Web Application Hacking Techniques Part — 5

Update: This article is part of a series. Check out the full series: Part 1, Part 2, Part 3, Part 4, Part 5!

Welcome to module 5 of the “Web Application Hacking Techniques” workshop. So far, we have presented different methods and techniques to exploit web application vulnerabilities. We have covered SQL Injections and command execution vulnerabilities with hands-on labs and also have explained a couple of other web application vulnerabilities, such as XSS, etc.

Since information security is a very organized field, it has some set standards and frameworks that are consistently followed by security professionals. It’s worthwhile to talk about the top ten web application vulnerabilities, which are considered, accepted and recognized by industry leading organizations. These top ten vulnerabilities are listed by OWASP (Open Web Application Security Project).

It is recommended that you should first complete the previous four modules and then start module 5, otherwise you might not get all the benefits from this module.

Top 10 OWASP Vulnerabilities

In order to strengthen the security of your web application, you need to be aware of the top trends in web application vulnerabilities so that you can ensure that such vulnerabilities don’t exist in your web applications.

OWASP top ten provides the powerful awareness for web application security and underlying vulnerabilities. Following are the latest top ten vulnerabilities as highlighted by OWASP team.

* A1 Injection
* A2 Broken Authentication and Session Management
* A3 Cross-Site Scripting (XSS)
* A4 Insecure Direct Object References
* A5 Security Misconfiguration
* A6 Sensitive Data Exposure
* A7 Missing Function Level Access Control
* A8 Cross-Site Request Forgery (CSRF)
* A9 Using Components with Known Vulnerabilities
* A10 Unvalidated Redirects and Forwards

Although these top ten vulnerabilities details are freely available on the OWASP website, we will present few of these vulnerabilities in a chart format and will demonstrate how you can exploit this in a web application. We will not be able to cover all of these vulnerabilities in execution, however, you can exploit in the lab environment we have shown in the previous module. Since this vulnerable application is the older version you might find some differences in mapping the current top ten and the Mutillidae application listing.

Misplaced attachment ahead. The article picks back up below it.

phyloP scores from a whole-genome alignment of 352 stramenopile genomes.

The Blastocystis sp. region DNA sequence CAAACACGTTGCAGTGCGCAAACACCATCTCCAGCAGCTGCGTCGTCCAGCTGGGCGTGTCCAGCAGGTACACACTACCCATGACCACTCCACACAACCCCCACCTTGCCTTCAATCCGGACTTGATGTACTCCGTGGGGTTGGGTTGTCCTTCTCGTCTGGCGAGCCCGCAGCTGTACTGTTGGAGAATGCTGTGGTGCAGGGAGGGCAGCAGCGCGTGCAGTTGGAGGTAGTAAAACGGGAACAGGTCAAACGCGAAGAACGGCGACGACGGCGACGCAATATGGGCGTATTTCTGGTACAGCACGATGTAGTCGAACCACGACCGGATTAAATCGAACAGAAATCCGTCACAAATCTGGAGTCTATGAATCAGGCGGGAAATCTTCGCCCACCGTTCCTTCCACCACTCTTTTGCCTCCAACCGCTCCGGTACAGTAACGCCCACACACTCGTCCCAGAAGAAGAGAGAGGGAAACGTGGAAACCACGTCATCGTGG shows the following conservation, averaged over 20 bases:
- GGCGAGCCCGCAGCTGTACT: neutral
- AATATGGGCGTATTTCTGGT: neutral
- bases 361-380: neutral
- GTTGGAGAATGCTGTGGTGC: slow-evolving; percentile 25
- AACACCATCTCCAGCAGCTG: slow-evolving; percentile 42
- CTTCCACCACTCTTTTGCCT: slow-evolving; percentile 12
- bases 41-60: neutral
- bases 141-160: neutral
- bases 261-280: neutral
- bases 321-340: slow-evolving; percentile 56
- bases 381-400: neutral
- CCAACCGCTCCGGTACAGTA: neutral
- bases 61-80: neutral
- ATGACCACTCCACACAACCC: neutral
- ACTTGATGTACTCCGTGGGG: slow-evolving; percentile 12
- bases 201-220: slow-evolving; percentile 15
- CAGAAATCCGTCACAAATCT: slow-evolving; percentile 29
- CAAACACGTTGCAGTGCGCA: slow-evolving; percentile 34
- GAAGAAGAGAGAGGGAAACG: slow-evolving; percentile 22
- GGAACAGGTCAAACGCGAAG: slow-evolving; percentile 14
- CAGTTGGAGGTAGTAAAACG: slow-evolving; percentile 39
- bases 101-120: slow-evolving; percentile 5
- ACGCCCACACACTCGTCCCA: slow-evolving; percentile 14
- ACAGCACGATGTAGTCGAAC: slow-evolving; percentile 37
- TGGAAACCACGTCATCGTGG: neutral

We have already presented how to setup your virtual lab environment in the previous module. Browse through the Metasploitable as shown below and use the following web application.

Now, get to the following web page as shown below. This will take you to the A1 injection vulnerability demonstration page.

SQLi Bypass Authentication

In this attack vector, you can bypass the user login screen and can easily login without any supplied user id or password. Browse the following page on this vulnerable web application.

Use the SQL injection bypass technique as shown below as user and password [‘OR ‘a’=’a] and hit login. You will easily bypass the authentication.

Here you go with bypassing the login authentication, notice the logged in user.

Command Injection DNS Lookup

Now, let’s execute command execution vulnerability as listed in OWASP Top ten vulnerabilities. Browse to the following page.

<h1>Sorry. There has been a system error. <br /> <br /> Please login again </
h1> <br/> Username<input type=”text”> <br/> Password <input type=”text”> <br/> <br/> <input type=”submit” value=”Submit”><h1>&nbsp;</h1>

We will insert this code in the DNS lookup field and you can see the result as shown below.

To proceed further in order to understand each vulnerability in more granular details, it is recommended to go through the OWSAP top 10 vulnerabilities detailed information.

You can visit the following link and continue reading: https://www.owasp.org/index.php/Top_10_2013- A5-Security_Misconfiguration.

Originally published at https://learncybersec.blogspot.com.



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